Botany

Botany, also called plant science or plant biology, is the science of plant life and a branch of biology. A botanist is a scientist who specializes in this field of study. The term "botany" comes from the Ancient Greek word βοτάνη (botane) meaning "pasture", "grass", or "fodder". A person who studies plants may be called a botanist or a plant scientist. Traditionally, botany has included the study of fungi and algae, studied by mycologists, phycologists respectively, with the study of plants and these three groups of organisms remain within the sphere of interest of the International Botanical Congress. Nowadays, botanists study approximately 400,000 species of living organisms of which some 260,000 species are vascular plants and about 248,000 are flowering plants.

Botany originated in prehistory as herbalism with the efforts of early humans to identify – and later cultivate – edible, medicinal and poisonous plants, making it one of the oldest branches of science. Medieval physic gardens, often attached to monasteries, contained plants of medical importance. They were forerunners of the first botanical gardens attached to universities, founded from the 1540s onwards. One of the earliest was the Padua botanical garden. These gardens facilitated the academic study of plants. Efforts to catalogue and describe their collections were the beginnings ofplant taxonomy, and led in 1753 to the binomial system of Carl Linnaeus that remains in use to this day.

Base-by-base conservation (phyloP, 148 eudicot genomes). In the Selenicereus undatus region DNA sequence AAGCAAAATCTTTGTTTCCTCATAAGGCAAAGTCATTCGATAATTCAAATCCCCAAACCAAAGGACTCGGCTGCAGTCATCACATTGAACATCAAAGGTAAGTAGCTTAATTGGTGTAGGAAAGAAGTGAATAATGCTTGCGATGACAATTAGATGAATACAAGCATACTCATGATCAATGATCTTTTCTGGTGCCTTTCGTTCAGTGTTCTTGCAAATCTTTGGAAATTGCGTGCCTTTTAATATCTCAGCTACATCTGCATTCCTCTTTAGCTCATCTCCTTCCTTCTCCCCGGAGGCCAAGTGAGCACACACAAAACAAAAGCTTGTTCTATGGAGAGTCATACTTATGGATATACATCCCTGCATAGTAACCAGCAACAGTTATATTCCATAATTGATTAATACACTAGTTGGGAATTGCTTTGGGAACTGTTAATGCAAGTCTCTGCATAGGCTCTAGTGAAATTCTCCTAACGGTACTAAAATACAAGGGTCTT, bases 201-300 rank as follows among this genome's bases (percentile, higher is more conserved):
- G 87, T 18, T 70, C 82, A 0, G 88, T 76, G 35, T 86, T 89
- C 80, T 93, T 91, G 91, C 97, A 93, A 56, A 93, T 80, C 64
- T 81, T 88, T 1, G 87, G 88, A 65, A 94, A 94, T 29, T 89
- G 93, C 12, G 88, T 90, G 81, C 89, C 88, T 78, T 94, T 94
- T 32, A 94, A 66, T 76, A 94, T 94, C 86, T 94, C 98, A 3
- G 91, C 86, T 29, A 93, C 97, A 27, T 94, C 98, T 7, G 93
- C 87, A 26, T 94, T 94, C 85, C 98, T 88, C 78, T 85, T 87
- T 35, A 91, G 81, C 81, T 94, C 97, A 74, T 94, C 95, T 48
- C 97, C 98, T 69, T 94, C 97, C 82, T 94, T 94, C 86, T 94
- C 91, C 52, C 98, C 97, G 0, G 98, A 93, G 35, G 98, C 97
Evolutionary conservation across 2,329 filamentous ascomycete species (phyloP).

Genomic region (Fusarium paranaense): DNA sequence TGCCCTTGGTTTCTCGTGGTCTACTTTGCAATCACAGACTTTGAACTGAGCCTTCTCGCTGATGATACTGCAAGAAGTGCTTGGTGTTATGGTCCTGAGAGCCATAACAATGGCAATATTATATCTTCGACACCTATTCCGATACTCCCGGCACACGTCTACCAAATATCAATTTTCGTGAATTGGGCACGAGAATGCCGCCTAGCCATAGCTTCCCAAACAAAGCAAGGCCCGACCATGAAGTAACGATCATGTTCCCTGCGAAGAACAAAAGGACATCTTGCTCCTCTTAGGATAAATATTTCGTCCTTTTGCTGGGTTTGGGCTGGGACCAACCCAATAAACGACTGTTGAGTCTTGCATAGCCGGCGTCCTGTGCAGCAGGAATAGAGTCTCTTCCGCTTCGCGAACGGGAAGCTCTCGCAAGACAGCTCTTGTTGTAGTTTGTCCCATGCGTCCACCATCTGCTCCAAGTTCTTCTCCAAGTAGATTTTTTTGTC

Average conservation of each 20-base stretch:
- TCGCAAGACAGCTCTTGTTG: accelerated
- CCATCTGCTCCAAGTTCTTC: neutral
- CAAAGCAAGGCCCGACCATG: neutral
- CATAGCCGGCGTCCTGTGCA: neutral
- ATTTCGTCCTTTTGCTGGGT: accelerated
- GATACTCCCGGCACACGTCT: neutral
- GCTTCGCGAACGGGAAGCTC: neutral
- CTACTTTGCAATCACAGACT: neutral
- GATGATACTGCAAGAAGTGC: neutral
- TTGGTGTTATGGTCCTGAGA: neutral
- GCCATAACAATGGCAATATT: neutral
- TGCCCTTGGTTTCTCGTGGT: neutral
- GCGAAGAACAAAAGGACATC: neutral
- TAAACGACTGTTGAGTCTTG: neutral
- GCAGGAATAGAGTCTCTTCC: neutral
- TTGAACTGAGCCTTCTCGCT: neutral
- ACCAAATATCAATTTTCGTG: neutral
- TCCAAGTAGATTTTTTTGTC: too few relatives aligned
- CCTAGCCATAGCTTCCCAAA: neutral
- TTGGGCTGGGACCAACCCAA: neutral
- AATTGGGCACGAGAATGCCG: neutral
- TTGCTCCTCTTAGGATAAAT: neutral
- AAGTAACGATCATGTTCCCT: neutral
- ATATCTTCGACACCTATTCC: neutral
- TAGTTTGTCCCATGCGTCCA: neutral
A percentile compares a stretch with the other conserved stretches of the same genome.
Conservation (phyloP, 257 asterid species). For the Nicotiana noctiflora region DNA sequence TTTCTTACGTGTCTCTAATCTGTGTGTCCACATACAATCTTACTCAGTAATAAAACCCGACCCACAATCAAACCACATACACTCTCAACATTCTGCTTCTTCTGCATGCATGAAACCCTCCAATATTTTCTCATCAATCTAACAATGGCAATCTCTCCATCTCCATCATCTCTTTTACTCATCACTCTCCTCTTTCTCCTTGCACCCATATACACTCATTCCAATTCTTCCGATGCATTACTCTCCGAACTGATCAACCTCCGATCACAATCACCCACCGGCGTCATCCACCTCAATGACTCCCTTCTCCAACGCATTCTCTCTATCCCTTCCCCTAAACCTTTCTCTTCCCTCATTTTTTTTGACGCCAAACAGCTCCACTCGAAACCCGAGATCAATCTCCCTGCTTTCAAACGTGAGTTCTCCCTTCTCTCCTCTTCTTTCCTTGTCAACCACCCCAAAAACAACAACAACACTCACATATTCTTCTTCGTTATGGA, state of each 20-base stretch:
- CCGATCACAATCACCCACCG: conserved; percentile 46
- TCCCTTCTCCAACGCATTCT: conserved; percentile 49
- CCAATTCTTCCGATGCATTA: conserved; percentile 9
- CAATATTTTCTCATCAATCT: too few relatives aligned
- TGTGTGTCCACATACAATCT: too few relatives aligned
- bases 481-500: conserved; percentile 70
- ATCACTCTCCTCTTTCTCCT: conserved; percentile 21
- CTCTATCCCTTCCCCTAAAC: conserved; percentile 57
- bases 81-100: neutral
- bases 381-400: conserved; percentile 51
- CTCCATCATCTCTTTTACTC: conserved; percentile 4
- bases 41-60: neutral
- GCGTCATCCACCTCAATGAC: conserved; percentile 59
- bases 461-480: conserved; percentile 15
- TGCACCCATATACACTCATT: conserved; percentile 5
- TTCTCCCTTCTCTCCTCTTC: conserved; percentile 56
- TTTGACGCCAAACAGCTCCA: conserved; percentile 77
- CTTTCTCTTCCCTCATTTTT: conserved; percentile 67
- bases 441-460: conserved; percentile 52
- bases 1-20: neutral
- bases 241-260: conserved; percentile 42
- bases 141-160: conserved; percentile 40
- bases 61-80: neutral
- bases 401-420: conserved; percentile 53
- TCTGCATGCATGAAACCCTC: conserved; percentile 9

In the 19th and 20th centuries, new techniques were developed for the study of plants, including methods of optical microscopy and live cell imaging,electron microscopy, analysis of chromosome number, plant chemistry and the structure and function of enzymes and other proteins. In the last two decades of the 20th century, botanists exploited the techniques of molecular genetic analysis, including genomics and proteomics and DNA sequences to classify plants more accurately.
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Plant Ecology
Plant ecology is the science of the functional relationships between plants and their habitats the environments where they complete their life cycles. Plant ecologists study the composition of local and regional floras, their biodiversity, genetic diversity and fitness, theadaptation of plants to their environment, and their competitive or mutualistic interactions with other species.The goals of plant ecology are to understand the causes of their distribution patterns, productivity, environmental impact, evolution, and responses to environmental change.
Plants depend on certain edaphic (soil) and climatic factors in their environment but can modify these factors too. For example, they can change their environment's albedo, increase runoff interception, stabilize mineral soils and develop their organic content, and affect local temperature. Plants compete with other organisms in their ecosystem for resources.They interact with their neighbours at a variety of spatial scales in groups, populations and communities that collectively constitute vegetation. Regions with characteristicvegetation types and dominant plants as well as similar abiotic and biotic factors, climate, and geography make up biomes like tundra ortropical rainforest.